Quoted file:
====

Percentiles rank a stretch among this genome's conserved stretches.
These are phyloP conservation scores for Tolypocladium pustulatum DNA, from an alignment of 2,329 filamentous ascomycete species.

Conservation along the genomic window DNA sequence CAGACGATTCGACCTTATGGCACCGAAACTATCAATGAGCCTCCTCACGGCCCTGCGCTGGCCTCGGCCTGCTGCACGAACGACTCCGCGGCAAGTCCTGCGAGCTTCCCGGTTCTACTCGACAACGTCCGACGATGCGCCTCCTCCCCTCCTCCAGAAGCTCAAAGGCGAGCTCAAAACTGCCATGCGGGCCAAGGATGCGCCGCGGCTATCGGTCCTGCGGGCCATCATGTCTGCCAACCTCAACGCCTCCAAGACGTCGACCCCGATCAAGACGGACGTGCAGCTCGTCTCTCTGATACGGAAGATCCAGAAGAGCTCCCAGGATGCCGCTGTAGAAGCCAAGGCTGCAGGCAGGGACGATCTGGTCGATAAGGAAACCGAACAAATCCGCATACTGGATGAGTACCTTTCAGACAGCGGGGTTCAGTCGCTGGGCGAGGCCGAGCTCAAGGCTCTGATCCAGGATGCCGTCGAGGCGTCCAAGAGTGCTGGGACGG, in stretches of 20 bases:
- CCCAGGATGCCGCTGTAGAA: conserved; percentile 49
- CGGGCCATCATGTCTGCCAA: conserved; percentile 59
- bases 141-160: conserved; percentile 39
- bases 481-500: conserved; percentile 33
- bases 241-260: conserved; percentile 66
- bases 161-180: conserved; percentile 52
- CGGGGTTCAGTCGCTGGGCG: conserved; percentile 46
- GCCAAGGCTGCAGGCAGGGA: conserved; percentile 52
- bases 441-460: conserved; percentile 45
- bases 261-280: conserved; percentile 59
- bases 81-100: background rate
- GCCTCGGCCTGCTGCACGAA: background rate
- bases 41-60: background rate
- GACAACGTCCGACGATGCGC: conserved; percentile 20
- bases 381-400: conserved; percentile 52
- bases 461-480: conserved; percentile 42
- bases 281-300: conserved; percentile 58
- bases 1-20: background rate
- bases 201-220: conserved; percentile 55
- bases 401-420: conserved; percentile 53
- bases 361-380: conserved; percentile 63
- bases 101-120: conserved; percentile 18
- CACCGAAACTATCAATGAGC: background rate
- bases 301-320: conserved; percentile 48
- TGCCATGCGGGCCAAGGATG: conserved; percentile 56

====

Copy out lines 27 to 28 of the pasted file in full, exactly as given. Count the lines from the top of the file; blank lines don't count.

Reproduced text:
- bases 301-320: conserved; percentile 48
- TGCCATGCGGGCCAAGGATG: conserved; percentile 56